November 28, 2021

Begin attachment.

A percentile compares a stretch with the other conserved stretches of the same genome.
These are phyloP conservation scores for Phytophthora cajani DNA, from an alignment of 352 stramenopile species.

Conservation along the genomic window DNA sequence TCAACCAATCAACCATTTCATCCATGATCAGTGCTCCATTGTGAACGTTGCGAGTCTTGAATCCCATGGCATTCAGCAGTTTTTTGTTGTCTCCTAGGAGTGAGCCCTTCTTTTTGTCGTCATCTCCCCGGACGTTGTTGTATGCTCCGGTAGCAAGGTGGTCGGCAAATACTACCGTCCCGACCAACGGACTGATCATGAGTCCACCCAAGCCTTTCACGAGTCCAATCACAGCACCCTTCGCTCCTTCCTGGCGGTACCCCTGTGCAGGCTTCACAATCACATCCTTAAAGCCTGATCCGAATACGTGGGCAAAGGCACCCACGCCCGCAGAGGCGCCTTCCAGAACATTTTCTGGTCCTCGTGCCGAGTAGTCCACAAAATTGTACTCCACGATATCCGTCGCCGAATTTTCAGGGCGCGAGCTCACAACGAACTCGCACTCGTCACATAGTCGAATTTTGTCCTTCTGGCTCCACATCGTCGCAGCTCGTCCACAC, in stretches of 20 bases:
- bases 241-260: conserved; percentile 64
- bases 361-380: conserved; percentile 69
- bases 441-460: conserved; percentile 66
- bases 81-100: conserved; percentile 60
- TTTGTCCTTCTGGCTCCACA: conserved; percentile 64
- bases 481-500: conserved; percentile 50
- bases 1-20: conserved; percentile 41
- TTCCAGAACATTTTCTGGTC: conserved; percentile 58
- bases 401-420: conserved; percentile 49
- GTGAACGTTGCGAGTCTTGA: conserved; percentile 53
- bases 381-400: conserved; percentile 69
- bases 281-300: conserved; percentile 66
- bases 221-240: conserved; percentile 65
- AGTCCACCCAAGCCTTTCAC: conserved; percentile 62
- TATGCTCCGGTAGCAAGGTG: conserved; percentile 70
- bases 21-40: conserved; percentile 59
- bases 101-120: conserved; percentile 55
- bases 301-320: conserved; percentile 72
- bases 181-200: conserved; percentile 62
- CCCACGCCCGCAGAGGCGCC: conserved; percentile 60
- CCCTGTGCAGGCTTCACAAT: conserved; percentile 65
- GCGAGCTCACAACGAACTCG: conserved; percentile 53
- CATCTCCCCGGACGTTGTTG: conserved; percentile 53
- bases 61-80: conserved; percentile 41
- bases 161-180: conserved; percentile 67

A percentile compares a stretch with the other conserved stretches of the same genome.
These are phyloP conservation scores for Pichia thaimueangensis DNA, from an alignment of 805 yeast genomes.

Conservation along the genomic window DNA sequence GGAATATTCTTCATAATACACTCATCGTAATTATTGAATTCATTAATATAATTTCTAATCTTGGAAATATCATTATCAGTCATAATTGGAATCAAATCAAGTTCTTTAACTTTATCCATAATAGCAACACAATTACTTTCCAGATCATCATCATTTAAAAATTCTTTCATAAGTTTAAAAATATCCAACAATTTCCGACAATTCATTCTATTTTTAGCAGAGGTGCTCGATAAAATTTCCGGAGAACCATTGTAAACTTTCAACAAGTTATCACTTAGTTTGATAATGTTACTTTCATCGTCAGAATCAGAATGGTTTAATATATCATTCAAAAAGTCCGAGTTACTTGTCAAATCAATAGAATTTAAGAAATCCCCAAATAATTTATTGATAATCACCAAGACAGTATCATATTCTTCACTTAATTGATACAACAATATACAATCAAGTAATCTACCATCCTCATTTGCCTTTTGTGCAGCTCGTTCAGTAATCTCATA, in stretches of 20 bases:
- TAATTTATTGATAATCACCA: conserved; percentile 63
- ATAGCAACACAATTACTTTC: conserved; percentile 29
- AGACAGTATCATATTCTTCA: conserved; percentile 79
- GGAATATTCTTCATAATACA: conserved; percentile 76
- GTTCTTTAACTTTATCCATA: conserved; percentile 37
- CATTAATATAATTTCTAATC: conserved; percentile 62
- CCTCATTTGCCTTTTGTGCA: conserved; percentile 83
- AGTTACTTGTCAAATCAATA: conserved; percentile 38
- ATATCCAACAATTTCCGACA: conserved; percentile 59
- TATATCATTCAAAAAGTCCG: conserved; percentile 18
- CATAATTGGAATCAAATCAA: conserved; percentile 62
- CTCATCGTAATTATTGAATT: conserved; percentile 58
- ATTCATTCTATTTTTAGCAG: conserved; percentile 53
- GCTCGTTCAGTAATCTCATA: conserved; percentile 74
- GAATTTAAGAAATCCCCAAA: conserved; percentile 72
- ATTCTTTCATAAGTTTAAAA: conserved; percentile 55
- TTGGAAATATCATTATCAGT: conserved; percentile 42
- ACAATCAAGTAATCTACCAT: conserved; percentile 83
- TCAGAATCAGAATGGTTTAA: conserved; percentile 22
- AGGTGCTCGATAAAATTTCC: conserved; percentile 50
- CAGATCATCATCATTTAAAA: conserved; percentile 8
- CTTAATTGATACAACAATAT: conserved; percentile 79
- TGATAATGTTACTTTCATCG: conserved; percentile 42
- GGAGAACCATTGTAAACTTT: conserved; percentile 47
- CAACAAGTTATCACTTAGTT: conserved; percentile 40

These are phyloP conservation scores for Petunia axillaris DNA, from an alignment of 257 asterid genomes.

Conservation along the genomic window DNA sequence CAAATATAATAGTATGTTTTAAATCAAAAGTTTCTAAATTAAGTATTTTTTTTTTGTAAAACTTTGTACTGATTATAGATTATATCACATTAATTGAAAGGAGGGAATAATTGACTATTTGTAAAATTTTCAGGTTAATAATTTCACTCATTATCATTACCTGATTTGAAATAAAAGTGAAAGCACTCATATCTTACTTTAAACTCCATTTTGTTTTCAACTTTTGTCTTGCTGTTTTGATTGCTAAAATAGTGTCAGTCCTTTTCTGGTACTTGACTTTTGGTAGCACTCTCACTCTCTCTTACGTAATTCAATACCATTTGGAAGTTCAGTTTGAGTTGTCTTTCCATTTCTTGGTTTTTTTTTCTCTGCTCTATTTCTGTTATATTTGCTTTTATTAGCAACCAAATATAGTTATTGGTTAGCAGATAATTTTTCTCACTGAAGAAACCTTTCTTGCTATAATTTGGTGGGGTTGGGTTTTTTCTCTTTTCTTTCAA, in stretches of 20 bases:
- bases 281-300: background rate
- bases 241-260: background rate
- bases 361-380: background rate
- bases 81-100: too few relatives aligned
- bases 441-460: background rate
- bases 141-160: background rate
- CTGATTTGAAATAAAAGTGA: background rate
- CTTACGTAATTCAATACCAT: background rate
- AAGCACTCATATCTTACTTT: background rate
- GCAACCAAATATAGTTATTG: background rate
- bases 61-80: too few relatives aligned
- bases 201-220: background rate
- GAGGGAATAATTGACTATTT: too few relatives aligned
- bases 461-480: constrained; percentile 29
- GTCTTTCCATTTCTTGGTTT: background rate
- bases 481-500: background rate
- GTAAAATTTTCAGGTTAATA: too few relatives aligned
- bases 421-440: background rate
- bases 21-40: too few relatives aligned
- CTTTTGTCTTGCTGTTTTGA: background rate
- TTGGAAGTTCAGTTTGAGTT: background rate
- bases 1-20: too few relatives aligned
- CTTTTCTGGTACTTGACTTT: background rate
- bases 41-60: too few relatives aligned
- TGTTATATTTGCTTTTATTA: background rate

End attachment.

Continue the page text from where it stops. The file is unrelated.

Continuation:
Latin (lat. Lingua latīna) is a classical language that belongs to the Italian branch of Indo-European languages. The Latin alphabet originated from the Etruscan and Greek alphabets. Latin was originally spoken in the Lazio area. Through the power of the Roman Republic, Latin became the dominant language, first in Italy and then throughout the Roman Empire. Vulgar Latin developed into Romance languages, such as Italian, French, Spanish, Portuguese, and Romanian. Latin, Italian and French gave many words to English. Ancient Greek and Latin are used as the languages of science in theology, biology and medicine. In the late Roman Republic (75 BC), Old Latin was standardized into classical Latin. Vulgar Latin was a colloquial form of speech at the same time and this is confirmed in records and works such as the works of Plautus and Terence. Late Latin has been a written language since the 3rd century, and medieval Latin was in use from the 9th century until the Renaissance period when Renaissance Latin was used. Later, early modern Latin and modern Latin developed. Latin was used as the language of international communication, education and science until the late 18th century, when it began to be replaced by the vernacular. Church Latin has survived as the official language of the Holy See and the Roman rite of the Catholic Church. Today, many students, scholars, and members of the Catholic clergy are fluent in Latin as a liturgical language. It is taught in primary, secondary and higher education institutions around the world. Heritage Language is transmitted in various forms.